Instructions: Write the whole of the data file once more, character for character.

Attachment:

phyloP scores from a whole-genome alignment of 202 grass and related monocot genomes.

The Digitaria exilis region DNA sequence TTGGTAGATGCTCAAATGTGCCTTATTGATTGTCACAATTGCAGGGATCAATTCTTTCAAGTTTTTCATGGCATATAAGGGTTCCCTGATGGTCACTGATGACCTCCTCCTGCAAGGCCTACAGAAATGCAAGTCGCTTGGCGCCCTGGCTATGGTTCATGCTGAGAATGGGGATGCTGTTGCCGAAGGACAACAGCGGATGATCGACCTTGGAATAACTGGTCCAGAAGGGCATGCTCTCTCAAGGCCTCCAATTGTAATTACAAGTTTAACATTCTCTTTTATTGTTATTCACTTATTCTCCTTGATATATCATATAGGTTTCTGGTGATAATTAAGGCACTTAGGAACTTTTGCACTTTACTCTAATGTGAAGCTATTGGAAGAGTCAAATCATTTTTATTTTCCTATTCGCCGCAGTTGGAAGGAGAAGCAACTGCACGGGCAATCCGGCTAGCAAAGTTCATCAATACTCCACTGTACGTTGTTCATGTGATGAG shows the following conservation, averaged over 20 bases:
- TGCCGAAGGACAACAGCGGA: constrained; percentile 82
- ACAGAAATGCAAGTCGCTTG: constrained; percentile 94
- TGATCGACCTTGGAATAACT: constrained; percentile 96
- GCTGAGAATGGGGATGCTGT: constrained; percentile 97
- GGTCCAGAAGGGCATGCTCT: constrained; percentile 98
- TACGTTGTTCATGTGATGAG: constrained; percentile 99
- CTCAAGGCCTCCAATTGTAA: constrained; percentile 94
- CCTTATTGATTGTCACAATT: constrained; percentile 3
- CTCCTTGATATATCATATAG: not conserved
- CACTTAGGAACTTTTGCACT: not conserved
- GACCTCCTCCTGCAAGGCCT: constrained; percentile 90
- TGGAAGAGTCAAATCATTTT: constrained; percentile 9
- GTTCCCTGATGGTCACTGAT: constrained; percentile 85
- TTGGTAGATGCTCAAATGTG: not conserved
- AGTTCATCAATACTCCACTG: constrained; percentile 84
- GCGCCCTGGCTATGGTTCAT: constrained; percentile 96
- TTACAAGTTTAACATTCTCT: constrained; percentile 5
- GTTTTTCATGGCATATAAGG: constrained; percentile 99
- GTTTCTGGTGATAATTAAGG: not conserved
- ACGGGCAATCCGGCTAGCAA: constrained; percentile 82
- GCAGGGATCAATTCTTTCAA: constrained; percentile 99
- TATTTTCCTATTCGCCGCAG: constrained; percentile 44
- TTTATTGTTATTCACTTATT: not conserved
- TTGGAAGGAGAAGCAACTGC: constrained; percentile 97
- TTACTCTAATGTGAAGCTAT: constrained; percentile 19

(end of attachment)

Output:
phyloP scores from a whole-genome alignment of 202 grass and related monocot genomes.

The Digitaria exilis region DNA sequence TTGGTAGATGCTCAAATGTGCCTTATTGATTGTCACAATTGCAGGGATCAATTCTTTCAAGTTTTTCATGGCATATAAGGGTTCCCTGATGGTCACTGATGACCTCCTCCTGCAAGGCCTACAGAAATGCAAGTCGCTTGGCGCCCTGGCTATGGTTCATGCTGAGAATGGGGATGCTGTTGCCGAAGGACAACAGCGGATGATCGACCTTGGAATAACTGGTCCAGAAGGGCATGCTCTCTCAAGGCCTCCAATTGTAATTACAAGTTTAACATTCTCTTTTATTGTTATTCACTTATTCTCCTTGATATATCATATAGGTTTCTGGTGATAATTAAGGCACTTAGGAACTTTTGCACTTTACTCTAATGTGAAGCTATTGGAAGAGTCAAATCATTTTTATTTTCCTATTCGCCGCAGTTGGAAGGAGAAGCAACTGCACGGGCAATCCGGCTAGCAAAGTTCATCAATACTCCACTGTACGTTGTTCATGTGATGAG shows the following conservation, averaged over 20 bases:
- TGCCGAAGGACAACAGCGGA: constrained; percentile 82
- ACAGAAATGCAAGTCGCTTG: constrained; percentile 94
- TGATCGACCTTGGAATAACT: constrained; percentile 96
- GCTGAGAATGGGGATGCTGT: constrained; percentile 97
- GGTCCAGAAGGGCATGCTCT: constrained; percentile 98
- TACGTTGTTCATGTGATGAG: constrained; percentile 99
- CTCAAGGCCTCCAATTGTAA: constrained; percentile 94
- CCTTATTGATTGTCACAATT: constrained; percentile 3
- CTCCTTGATATATCATATAG: not conserved
- CACTTAGGAACTTTTGCACT: not conserved
- GACCTCCTCCTGCAAGGCCT: constrained; percentile 90
- TGGAAGAGTCAAATCATTTT: constrained; percentile 9
- GTTCCCTGATGGTCACTGAT: constrained; percentile 85
- TTGGTAGATGCTCAAATGTG: not conserved
- AGTTCATCAATACTCCACTG: constrained; percentile 84
- GCGCCCTGGCTATGGTTCAT: constrained; percentile 96
- TTACAAGTTTAACATTCTCT: constrained; percentile 5
- GTTTTTCATGGCATATAAGG: constrained; percentile 99
- GTTTCTGGTGATAATTAAGG: not conserved
- ACGGGCAATCCGGCTAGCAA: constrained; percentile 82
- GCAGGGATCAATTCTTTCAA: constrained; percentile 99
- TATTTTCCTATTCGCCGCAG: constrained; percentile 44
- TTTATTGTTATTCACTTATT: not conserved
- TTGGAAGGAGAAGCAACTGC: constrained; percentile 97
- TTACTCTAATGTGAAGCTAT: constrained; percentile 19